Chronic absenteeism among students usually endures over a long period of time so the pattern is predictable for many of our students. A cursory review of best practices reveals that we have to find the root of the problem, learn from trends and create realistic goals and strategies that can be effectively measured.
We cannot lose sight of the fact that we are working together to reverse a negative attendance trend that seems to have gained momentum in recent years. Improving in the area of student attendance has an impact on everything we do in our school.
Measure the impact and share the results, even if the goals are not met
The cliche, "what gets measured gets done" applies to the attendance challenge. Our progress will require more than a measure to understand if we are solving this problem however. We will need to look at metrics that provide a baseline for us to make comparisons. Reviewing performance metrics and outcome metrics will be a necessary and important part of the leadership mission. Collective responsibility for progress should be noted and celebrated as we make progress.
As a leader, I will be prepared to take ownership of our shortcomings and give credit to the staff and students when we are successful. My role is to keep trying and to move the needle on progress by working with others with a focus on student learning.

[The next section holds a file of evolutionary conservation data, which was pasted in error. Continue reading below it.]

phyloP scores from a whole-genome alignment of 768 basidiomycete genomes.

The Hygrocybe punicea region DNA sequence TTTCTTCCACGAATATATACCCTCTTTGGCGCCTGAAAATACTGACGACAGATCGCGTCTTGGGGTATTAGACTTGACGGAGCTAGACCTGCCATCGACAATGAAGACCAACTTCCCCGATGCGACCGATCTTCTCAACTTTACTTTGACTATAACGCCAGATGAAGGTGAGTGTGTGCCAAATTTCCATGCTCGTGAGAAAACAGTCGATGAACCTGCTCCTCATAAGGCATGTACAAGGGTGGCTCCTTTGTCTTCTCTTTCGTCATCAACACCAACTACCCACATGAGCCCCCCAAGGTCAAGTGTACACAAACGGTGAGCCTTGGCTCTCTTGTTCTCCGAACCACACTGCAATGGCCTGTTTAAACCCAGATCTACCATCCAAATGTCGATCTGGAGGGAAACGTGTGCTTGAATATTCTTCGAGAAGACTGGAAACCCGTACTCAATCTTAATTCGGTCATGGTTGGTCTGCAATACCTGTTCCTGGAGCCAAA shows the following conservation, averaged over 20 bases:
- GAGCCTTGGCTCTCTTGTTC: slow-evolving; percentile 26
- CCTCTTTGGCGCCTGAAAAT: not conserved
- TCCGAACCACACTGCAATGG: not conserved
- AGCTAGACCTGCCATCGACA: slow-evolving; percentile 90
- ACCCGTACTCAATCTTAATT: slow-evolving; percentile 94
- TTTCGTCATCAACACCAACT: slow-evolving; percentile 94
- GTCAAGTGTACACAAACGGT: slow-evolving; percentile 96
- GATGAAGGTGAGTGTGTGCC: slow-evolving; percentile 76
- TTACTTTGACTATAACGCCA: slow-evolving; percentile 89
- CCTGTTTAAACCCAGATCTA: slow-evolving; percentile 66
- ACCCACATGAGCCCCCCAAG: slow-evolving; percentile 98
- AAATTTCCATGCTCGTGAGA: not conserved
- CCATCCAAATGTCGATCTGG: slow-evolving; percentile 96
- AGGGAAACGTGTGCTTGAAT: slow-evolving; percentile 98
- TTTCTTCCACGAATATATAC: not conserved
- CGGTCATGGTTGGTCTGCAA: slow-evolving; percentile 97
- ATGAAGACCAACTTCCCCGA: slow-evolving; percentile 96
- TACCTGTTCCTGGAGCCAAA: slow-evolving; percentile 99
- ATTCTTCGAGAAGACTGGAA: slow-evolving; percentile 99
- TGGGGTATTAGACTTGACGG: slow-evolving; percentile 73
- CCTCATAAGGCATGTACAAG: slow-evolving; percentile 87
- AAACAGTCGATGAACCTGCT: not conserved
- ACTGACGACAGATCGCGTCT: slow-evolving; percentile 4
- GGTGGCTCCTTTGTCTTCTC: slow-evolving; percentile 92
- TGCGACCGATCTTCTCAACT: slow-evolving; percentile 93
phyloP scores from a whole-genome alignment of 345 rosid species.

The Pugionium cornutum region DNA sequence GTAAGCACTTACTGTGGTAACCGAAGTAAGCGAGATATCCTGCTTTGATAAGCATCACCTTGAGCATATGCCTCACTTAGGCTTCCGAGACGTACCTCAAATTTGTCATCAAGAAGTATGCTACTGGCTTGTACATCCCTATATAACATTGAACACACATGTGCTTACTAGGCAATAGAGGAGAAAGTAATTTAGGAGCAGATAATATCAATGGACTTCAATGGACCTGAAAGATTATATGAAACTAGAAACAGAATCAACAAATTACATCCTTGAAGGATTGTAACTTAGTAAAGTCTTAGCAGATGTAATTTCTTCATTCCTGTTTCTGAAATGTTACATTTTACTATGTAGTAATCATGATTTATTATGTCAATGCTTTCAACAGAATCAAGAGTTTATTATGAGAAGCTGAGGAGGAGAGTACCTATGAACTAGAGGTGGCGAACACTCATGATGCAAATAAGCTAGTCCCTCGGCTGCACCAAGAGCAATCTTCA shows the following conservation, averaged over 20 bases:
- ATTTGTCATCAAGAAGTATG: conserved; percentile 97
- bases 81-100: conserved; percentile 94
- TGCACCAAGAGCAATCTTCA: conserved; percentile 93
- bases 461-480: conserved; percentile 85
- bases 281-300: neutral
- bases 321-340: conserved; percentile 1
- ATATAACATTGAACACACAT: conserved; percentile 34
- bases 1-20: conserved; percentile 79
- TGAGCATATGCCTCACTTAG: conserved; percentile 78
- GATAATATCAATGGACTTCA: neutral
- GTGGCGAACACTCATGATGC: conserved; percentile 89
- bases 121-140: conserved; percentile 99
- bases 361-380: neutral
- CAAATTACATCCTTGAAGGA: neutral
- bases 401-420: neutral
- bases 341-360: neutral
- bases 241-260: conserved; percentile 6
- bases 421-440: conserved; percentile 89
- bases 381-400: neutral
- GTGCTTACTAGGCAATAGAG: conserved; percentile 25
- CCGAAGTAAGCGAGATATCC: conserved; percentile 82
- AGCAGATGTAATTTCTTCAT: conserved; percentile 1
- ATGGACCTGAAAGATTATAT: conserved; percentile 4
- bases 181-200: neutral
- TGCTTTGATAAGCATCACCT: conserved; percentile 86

- Bauer, Lauren. “Reducing Chronic Absenteeism Under ESSA.” www.brookings.edu/research/reducing-chronic-absenteeism-under-the-every-student-succeeds-act/.
- Lauver , Ned W. Closing the Attendance Gap - Enforcing Regular School Attendance May Be One of Schools' Most Potent Weapons in Fighting Poverty. Educational Leadership , www.ascd.org/publications/educational-leadership/may13/vol70/num08/Closing-the-Attendance-Gap.aspx.
- Every School Day Counts: The Forum Guide to Collecting and Using Attendance Data.”Revenues and Expenditures for Public Elementary and Secondary Education: School Year 2001-2002, E.D. Tab, National Center for Education Statistics, nces.ed.gov/pubs2009/attendancedata/chapter1a.asp.
- Balfanz, and Byrnes. “The Importance of Being in School - A Report on Absenteeism in the Nations Schools.” John Hopkins University School of Education
|Source: Attendance Works|
ABOUT THE AUTHOR of CIVICS ENGAGED: Nick Gregory has been a social studies and journalism teacher in Michigan since 2000 and he has been a National Writing Project Teacher consultant and a junior varsity basketball coach since 2003. Gregory is a Michigan Education Voice Fellow and he has exhibited photography related to Detroit and social justice causes since 2011. Gregory, who has a Masters degree in Educational Leadership, believes that building positive relationships helps students find their passion for learning. You can follow him on Twitter @CivicsEngaged.